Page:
Photography exhibition “Faro-Oeste”
Pauliana Valente Pimentel is a freelance photographer born in Lisbon in 1975 and kindly explained her exhibition in the festival, in more detail. “Faro Oeste” focuses on the Roma community in the Algarve and is being exhibited at Museu de Faro until 19 December. She explained that bshe “has always come to the Algarve on holiday and I have always been interested in the strong presence of the Roma Community in the Algarve.” She is “fascinated by the way the Roma communities have kept their traditions alive as well as their nomadic way of life.” In 2019, she “started a project involving the Roma Community in the Algarve” and told me she was grateful for the festival and associations who support the Roma people, which enabled her to create this exhibition. Pauliana “calmly had to gain the Roma communities trust and slowly gained their trust from talking with them every day” and was given permission to take photographs for this exhibition.
She told me she “learnt a lot about the conditions they face, with no electricity and witnessed very sad moments.” The project aims to challenge the commonly held views of the Roma communities through photographing families in camps in the Faro, Loulé and Boliqueime areas. She went on to tell me that “Faro Oeste” shows “how the Roma Community lives and highlights their traditions and emphasises the prejudice, racism and stereotyping that they face, including the devastating way in which shops place frog ornaments outside to deter the Roma people entering their shop as they are superstitious and are too scared to enter.” She told me she wanted to “show the harsh reality of how they live and for people to not ignore them as they are part of our society.”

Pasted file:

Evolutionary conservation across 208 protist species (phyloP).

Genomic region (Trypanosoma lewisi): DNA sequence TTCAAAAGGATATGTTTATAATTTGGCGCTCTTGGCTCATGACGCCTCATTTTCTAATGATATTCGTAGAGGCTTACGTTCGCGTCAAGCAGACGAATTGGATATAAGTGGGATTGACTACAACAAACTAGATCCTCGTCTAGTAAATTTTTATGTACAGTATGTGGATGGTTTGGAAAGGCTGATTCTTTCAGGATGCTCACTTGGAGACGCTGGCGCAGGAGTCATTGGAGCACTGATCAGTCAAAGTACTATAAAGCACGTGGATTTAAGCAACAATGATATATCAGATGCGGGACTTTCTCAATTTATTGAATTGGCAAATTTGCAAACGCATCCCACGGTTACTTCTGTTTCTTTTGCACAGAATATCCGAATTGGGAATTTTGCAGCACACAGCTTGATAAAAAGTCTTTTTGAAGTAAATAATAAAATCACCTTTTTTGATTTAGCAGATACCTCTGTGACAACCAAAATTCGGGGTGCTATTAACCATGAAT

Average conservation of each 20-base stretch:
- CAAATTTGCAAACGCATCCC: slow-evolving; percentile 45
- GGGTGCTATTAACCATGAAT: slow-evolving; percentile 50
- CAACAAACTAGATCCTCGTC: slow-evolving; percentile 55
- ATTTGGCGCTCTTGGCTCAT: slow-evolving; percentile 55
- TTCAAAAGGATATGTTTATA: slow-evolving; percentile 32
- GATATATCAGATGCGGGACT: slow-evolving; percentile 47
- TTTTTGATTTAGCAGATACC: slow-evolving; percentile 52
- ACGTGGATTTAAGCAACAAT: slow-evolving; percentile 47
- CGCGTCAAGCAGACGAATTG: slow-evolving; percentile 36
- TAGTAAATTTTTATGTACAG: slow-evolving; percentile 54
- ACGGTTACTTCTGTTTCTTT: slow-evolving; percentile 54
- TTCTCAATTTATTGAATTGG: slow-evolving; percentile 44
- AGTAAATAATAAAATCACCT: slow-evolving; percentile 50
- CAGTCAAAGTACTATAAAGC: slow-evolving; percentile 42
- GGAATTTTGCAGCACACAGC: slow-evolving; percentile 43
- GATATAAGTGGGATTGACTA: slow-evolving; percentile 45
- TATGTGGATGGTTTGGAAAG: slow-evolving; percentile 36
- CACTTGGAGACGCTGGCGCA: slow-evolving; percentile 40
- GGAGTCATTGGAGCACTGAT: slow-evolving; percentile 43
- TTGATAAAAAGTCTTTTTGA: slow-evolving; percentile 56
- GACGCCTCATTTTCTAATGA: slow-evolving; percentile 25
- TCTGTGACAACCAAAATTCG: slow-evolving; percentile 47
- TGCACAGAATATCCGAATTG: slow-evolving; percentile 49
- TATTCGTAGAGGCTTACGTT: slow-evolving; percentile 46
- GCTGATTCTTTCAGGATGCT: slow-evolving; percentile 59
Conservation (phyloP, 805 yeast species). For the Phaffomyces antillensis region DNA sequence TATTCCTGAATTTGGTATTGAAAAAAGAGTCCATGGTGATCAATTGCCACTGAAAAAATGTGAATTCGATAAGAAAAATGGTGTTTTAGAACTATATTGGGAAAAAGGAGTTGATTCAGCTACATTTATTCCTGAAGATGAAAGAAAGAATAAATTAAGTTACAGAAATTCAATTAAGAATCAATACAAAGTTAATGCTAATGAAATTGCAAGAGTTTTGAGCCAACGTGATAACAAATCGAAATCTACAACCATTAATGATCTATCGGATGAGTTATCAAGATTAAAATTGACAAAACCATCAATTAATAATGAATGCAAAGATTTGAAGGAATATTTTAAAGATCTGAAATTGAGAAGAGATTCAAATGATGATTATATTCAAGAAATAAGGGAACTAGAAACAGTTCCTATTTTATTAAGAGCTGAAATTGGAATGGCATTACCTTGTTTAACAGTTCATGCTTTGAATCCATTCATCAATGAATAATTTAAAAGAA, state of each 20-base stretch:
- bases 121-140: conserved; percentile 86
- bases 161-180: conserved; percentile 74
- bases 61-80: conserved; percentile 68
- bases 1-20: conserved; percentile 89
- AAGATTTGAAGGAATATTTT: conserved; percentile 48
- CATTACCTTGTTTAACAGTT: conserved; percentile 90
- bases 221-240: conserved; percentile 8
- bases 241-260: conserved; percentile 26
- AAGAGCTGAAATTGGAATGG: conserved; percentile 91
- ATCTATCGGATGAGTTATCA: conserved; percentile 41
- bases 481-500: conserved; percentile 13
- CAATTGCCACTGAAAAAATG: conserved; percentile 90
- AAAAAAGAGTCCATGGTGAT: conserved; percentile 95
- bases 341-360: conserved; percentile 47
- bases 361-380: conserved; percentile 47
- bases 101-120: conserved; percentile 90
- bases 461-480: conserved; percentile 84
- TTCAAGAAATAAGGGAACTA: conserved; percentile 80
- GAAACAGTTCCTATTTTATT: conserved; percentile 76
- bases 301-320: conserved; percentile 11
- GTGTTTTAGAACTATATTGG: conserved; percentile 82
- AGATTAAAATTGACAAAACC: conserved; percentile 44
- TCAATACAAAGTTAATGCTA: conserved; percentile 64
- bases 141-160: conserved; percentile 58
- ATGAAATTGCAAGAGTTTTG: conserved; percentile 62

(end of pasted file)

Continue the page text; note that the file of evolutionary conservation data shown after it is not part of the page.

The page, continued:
Through her photographs you can see their poverty, she added that the aim of her emotive photographs is to start “a very much needed conversation about the Roma community and to raise awareness of the positive efforts they make and to debunk stereotypes, sharing that she “witnessed parents worrying about their children’s education, washing their children and their long walks to take them to school over muddy and difficult terrain where the children would arrive at school all dirty because of their difficult journey.” Most importantly, this exhibition will also have guided talks and debates as Pauliana has invited Roma people to assist these discussions with visitors and have schools and associations participate.
For more information about Festival Verão Azul’s program and to reserve your ticket for any of their events, please see www.festivalveraoazul.com. Similarly, you can contact firstname.lastname@example.org or call + 351 92 400 92 34.